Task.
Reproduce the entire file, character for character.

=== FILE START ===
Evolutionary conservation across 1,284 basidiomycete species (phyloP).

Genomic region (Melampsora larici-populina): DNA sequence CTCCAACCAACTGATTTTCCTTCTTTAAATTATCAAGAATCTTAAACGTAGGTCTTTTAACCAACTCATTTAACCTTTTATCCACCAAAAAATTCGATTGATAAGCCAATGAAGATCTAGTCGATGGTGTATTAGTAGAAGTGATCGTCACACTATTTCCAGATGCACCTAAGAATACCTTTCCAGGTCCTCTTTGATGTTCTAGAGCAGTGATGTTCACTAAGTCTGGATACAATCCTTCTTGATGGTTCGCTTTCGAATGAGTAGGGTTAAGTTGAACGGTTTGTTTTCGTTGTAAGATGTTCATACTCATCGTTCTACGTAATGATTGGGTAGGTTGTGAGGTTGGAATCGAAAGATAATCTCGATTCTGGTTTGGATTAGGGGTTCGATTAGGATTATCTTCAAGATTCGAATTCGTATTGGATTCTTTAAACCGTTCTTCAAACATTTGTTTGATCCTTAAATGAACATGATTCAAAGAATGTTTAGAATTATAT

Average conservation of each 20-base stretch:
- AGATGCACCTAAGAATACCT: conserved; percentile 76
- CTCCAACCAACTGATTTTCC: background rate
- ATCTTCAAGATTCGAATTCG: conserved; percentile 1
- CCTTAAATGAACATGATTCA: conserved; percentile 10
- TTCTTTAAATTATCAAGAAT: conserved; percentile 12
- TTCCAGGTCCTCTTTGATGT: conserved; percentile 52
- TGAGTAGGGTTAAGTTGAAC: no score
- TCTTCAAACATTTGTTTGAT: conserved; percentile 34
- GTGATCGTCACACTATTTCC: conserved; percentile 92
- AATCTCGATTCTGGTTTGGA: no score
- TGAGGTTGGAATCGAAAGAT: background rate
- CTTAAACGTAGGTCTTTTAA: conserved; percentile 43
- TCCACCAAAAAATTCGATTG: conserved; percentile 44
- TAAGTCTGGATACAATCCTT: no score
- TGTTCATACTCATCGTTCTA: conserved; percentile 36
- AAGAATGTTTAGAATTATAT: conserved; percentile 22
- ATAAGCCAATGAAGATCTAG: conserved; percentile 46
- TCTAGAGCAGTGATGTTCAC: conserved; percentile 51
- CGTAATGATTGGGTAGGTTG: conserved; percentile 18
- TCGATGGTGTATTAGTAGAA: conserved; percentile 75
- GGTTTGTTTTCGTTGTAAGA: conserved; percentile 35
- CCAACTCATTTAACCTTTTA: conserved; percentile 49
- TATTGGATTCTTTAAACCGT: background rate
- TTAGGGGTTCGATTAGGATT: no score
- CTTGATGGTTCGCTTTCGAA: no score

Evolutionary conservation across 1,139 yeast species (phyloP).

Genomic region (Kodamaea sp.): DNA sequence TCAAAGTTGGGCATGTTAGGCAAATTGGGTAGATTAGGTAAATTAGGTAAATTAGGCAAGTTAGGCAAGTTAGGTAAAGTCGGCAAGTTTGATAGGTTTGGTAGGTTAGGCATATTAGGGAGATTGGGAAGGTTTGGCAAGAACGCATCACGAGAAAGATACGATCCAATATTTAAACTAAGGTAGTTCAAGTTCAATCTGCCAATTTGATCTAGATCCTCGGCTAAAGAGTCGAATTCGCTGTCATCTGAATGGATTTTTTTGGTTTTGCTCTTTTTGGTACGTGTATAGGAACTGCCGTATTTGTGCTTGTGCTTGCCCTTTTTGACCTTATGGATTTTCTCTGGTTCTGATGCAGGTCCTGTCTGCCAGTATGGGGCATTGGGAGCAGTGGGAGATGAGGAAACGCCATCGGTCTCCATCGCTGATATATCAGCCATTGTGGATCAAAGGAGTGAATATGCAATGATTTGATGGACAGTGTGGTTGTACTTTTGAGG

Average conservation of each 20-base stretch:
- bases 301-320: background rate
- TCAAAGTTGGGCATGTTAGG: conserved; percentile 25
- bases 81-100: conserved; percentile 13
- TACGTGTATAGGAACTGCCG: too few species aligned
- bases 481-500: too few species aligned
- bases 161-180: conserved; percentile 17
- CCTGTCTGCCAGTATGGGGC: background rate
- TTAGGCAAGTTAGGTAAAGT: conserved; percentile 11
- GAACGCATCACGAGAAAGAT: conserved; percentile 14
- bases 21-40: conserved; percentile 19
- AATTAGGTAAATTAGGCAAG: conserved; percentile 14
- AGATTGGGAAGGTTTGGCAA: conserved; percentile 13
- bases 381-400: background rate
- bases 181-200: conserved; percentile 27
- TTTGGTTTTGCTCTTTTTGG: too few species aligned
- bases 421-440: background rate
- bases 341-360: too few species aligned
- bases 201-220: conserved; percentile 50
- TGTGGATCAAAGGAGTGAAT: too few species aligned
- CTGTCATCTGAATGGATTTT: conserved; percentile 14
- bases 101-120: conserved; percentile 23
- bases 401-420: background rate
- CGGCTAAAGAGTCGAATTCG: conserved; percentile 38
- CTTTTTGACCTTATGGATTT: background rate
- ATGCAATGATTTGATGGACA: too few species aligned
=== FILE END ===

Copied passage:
Evolutionary conservation across 1,284 basidiomycete species (phyloP).

Genomic region (Melampsora larici-populina): DNA sequence CTCCAACCAACTGATTTTCCTTCTTTAAATTATCAAGAATCTTAAACGTAGGTCTTTTAACCAACTCATTTAACCTTTTATCCACCAAAAAATTCGATTGATAAGCCAATGAAGATCTAGTCGATGGTGTATTAGTAGAAGTGATCGTCACACTATTTCCAGATGCACCTAAGAATACCTTTCCAGGTCCTCTTTGATGTTCTAGAGCAGTGATGTTCACTAAGTCTGGATACAATCCTTCTTGATGGTTCGCTTTCGAATGAGTAGGGTTAAGTTGAACGGTTTGTTTTCGTTGTAAGATGTTCATACTCATCGTTCTACGTAATGATTGGGTAGGTTGTGAGGTTGGAATCGAAAGATAATCTCGATTCTGGTTTGGATTAGGGGTTCGATTAGGATTATCTTCAAGATTCGAATTCGTATTGGATTCTTTAAACCGTTCTTCAAACATTTGTTTGATCCTTAAATGAACATGATTCAAAGAATGTTTAGAATTATAT

Average conservation of each 20-base stretch:
- AGATGCACCTAAGAATACCT: conserved; percentile 76
- CTCCAACCAACTGATTTTCC: background rate
- ATCTTCAAGATTCGAATTCG: conserved; percentile 1
- CCTTAAATGAACATGATTCA: conserved; percentile 10
- TTCTTTAAATTATCAAGAAT: conserved; percentile 12
- TTCCAGGTCCTCTTTGATGT: conserved; percentile 52
- TGAGTAGGGTTAAGTTGAAC: no score
- TCTTCAAACATTTGTTTGAT: conserved; percentile 34
- GTGATCGTCACACTATTTCC: conserved; percentile 92
- AATCTCGATTCTGGTTTGGA: no score
- TGAGGTTGGAATCGAAAGAT: background rate
- CTTAAACGTAGGTCTTTTAA: conserved; percentile 43
- TCCACCAAAAAATTCGATTG: conserved; percentile 44
- TAAGTCTGGATACAATCCTT: no score
- TGTTCATACTCATCGTTCTA: conserved; percentile 36
- AAGAATGTTTAGAATTATAT: conserved; percentile 22
- ATAAGCCAATGAAGATCTAG: conserved; percentile 46
- TCTAGAGCAGTGATGTTCAC: conserved; percentile 51
- CGTAATGATTGGGTAGGTTG: conserved; percentile 18
- TCGATGGTGTATTAGTAGAA: conserved; percentile 75
- GGTTTGTTTTCGTTGTAAGA: conserved; percentile 35
- CCAACTCATTTAACCTTTTA: conserved; percentile 49
- TATTGGATTCTTTAAACCGT: background rate
- TTAGGGGTTCGATTAGGATT: no score
- CTTGATGGTTCGCTTTCGAA: no score

Evolutionary conservation across 1,139 yeast species (phyloP).

Genomic region (Kodamaea sp.): DNA sequence TCAAAGTTGGGCATGTTAGGCAAATTGGGTAGATTAGGTAAATTAGGTAAATTAGGCAAGTTAGGCAAGTTAGGTAAAGTCGGCAAGTTTGATAGGTTTGGTAGGTTAGGCATATTAGGGAGATTGGGAAGGTTTGGCAAGAACGCATCACGAGAAAGATACGATCCAATATTTAAACTAAGGTAGTTCAAGTTCAATCTGCCAATTTGATCTAGATCCTCGGCTAAAGAGTCGAATTCGCTGTCATCTGAATGGATTTTTTTGGTTTTGCTCTTTTTGGTACGTGTATAGGAACTGCCGTATTTGTGCTTGTGCTTGCCCTTTTTGACCTTATGGATTTTCTCTGGTTCTGATGCAGGTCCTGTCTGCCAGTATGGGGCATTGGGAGCAGTGGGAGATGAGGAAACGCCATCGGTCTCCATCGCTGATATATCAGCCATTGTGGATCAAAGGAGTGAATATGCAATGATTTGATGGACAGTGTGGTTGTACTTTTGAGG

Average conservation of each 20-base stretch:
- bases 301-320: background rate
- TCAAAGTTGGGCATGTTAGG: conserved; percentile 25
- bases 81-100: conserved; percentile 13
- TACGTGTATAGGAACTGCCG: too few species aligned
- bases 481-500: too few species aligned
- bases 161-180: conserved; percentile 17
- CCTGTCTGCCAGTATGGGGC: background rate
- TTAGGCAAGTTAGGTAAAGT: conserved; percentile 11
- GAACGCATCACGAGAAAGAT: conserved; percentile 14
- bases 21-40: conserved; percentile 19
- AATTAGGTAAATTAGGCAAG: conserved; percentile 14
- AGATTGGGAAGGTTTGGCAA: conserved; percentile 13
- bases 381-400: background rate
- bases 181-200: conserved; percentile 27
- TTTGGTTTTGCTCTTTTTGG: too few species aligned
- bases 421-440: background rate
- bases 341-360: too few species aligned
- bases 201-220: conserved; percentile 50
- TGTGGATCAAAGGAGTGAAT: too few species aligned
- CTGTCATCTGAATGGATTTT: conserved; percentile 14
- bases 101-120: conserved; percentile 23
- bases 401-420: background rate
- CGGCTAAAGAGTCGAATTCG: conserved; percentile 38
- CTTTTTGACCTTATGGATTT: background rate
- ATGCAATGATTTGATGGACA: too few species aligned